THE fatal crash involving a Lusaka-bound Post Bus and a truck which claimed more than 50 lives near Chibombo has once again brought into public spotlight the imperative need to search for appropriate solutions to the road carnage which has exacted a high toll on human life.
As Government and experts in the transport sector get down to the drawing board to map out solutions to the problems which have dogged the industry for a long time, President Michael Sata's directive to all stakeholders to sort out the mess will still be ringing in their ears.
A Presidential directive is a clarion call to action, and the Road Transport and Safety Agency (RTSA), the Ministry of Transport, Communication, Works and Supply, which oversees this vital sector, the police and all concerned parties cannot afford to ignore this directive, for they would be doing so at their own peril.
The collision between a Post Bus and truck along the Lusaka-Kabwe Road in Chibombo District was a grotesque outrage which underscores the imperative need to take pragmatic steps, as a matter of urgency, to restore sanity to Zambia's roads and stave off the spectre of serious accidents.
The frequency of fatal collisions on most highways is a source of grave worry to the public, and the matter has understandably ignited the ire of higher authorities who are now demanding pragmatic solutions to end the road carnage.
One answer to the crisis at hand, although it is not necessarily a panacea to the problem, is the planned construction of dual carriageways on some of the major highways that have recorded unacceptably high numbers of accidents that have claimed numerous lives.
The Lusaka-Kabwe-Kapiri Mposhi Road is a major link between the capital city and the Copperbelt Province, and is also one of the busiest in our country.
Most fatalities recorded on this stretch are a result of head-on collisions attributable mainly to poor judgement and reckless driving by most drivers.
Most public passenger transporters who ply their trade on this highway will be elated to learn that the Road Development Agency (RDA) will this monthend award the long-awaited contract for commencement of the upgrading of the Lusaka-Kapiri Mposhi highway into a dual carriageway.
In his latest update on progress on the Link Zambia 8000 Road Project, RDA director and chief executive officer, Bernard Chiwala, also announced that evaluation of bids for the upgrading of the Kitwe-Chingola Road into another dual carriageway had also been completed. RDA is now awaiting authority to award the contract so that work could commence.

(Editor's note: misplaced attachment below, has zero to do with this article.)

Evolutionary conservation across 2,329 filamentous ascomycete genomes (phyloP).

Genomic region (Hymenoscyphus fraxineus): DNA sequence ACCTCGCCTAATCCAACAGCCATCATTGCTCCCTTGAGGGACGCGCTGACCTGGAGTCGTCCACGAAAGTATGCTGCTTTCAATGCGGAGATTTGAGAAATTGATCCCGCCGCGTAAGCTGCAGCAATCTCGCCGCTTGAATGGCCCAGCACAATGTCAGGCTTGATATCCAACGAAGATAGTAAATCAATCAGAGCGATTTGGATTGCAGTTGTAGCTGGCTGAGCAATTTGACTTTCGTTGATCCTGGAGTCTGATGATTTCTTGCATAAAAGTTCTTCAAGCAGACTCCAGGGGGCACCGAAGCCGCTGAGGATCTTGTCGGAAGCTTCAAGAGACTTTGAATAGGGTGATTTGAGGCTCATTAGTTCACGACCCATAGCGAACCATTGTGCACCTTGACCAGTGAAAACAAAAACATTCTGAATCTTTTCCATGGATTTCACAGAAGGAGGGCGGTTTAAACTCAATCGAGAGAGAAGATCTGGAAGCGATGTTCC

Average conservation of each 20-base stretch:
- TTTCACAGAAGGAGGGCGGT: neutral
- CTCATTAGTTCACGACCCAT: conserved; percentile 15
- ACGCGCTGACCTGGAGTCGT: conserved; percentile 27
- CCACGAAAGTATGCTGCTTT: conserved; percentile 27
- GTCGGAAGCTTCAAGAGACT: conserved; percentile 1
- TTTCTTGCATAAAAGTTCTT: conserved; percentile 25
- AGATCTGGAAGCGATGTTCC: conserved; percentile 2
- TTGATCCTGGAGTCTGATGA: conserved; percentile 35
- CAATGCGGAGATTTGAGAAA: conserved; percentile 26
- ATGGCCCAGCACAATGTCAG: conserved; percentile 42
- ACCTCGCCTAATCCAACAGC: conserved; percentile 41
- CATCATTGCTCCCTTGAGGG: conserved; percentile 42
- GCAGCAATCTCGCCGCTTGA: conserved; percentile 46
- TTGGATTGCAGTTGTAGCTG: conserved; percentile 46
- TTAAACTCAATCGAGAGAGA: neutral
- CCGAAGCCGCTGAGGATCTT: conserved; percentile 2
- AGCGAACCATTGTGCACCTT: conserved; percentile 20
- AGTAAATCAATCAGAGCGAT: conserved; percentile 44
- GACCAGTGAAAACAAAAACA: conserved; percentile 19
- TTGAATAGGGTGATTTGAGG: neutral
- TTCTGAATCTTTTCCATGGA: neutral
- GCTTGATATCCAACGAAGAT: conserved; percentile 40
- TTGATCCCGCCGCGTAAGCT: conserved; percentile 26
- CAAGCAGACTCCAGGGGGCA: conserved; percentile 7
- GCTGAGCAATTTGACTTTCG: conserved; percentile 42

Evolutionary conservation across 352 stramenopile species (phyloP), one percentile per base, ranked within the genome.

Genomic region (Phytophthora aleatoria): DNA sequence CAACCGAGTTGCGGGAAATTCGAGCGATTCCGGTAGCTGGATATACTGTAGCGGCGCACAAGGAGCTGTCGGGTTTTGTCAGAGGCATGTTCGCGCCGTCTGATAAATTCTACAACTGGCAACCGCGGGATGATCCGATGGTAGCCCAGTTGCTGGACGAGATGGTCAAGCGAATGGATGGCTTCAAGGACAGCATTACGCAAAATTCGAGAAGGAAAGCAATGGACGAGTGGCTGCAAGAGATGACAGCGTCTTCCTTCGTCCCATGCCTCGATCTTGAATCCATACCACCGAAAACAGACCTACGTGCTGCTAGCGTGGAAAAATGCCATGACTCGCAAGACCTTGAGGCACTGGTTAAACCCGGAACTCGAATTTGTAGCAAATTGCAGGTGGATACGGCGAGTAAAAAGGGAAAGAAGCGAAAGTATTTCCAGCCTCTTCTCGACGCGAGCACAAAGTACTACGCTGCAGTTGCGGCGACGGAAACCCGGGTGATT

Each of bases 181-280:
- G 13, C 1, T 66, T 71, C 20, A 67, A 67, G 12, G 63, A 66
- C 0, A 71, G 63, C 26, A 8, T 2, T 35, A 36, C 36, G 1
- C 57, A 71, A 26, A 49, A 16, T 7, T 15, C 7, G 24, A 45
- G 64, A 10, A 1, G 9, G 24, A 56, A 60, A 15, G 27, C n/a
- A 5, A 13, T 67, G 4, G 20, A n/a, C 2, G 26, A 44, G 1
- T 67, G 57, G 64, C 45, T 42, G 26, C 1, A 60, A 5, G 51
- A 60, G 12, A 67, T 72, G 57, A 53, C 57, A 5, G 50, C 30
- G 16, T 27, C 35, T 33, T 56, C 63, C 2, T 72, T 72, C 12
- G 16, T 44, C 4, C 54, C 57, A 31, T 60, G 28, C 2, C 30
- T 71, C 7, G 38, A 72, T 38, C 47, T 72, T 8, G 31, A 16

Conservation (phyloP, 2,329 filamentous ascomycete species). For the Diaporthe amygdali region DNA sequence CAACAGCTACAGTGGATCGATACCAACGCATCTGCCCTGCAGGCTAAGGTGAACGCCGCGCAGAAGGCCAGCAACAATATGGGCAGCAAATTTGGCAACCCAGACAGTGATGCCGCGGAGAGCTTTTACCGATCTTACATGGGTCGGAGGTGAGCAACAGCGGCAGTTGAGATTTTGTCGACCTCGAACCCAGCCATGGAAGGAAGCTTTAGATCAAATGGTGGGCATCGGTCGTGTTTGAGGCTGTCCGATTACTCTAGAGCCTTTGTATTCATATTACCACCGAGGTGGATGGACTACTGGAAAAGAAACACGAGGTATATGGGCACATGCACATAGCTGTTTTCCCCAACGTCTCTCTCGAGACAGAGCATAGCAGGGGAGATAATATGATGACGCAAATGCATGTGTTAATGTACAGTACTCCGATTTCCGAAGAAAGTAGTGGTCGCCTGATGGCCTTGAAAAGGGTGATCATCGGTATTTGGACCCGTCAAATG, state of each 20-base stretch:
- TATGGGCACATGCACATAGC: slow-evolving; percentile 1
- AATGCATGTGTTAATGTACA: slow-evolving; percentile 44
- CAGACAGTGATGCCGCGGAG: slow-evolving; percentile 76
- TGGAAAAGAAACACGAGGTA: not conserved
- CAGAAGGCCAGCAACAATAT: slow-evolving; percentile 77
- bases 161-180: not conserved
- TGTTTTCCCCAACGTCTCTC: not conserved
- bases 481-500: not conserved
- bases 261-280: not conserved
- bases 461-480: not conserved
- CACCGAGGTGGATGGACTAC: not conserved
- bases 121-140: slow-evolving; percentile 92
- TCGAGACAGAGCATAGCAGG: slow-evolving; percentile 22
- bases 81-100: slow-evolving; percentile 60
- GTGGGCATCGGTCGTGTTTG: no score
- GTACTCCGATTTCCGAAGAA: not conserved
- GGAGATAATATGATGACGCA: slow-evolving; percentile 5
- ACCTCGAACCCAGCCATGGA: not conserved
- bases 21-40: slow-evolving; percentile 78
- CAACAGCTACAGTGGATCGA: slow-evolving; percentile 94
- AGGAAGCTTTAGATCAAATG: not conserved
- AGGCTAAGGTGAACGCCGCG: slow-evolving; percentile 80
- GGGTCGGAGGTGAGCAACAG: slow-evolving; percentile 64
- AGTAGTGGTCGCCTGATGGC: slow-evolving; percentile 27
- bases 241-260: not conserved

Being the key link to the new 'Copperbelt' in North-Western Province, the Kitwe-Chingola Road is another busy trunk road that has recorded a number of fatalities due to its poor state and heavy traffic, mostly trucks hauling cargo from and into Solwezi.
A number of other roads countrywide are also earmarked for construction and expansion under the Link Zambia 8000 Project -- the most comprehensive road construction and refurbishment programme ever undertaken in Zambia.
This programme will significantly upgrade the road infrastructure in Zambia and pave the way for major developments in some areas that have hitherto been inaccessible. President Sata deserves commendation for his far-sighted approach that has culminated in the launch of the Link Zambia 8000 Project within a year after assumption of the Presidency.
A concomitant development that needs to be embarked upon in the road sector is the construction of toll gates on all the major trunk roads to raise the much-needed revenue for the maintenance of the road infrastructure.
Periodic maintenance has been lacking, resulting in the degeneration of most roads that have now become virtual death traps as motorists navigate their way around huge pot-holes.
We are confident that under the watchful eye of the President and the parent ministry, RDA, RTSA and other stakeholders will all strive to implement programmes aimed at enhancing safety of motorists and passengers on Zambia's roads.
Let everyone roll their sleeves and get down to the brass tacks. The time to act is now.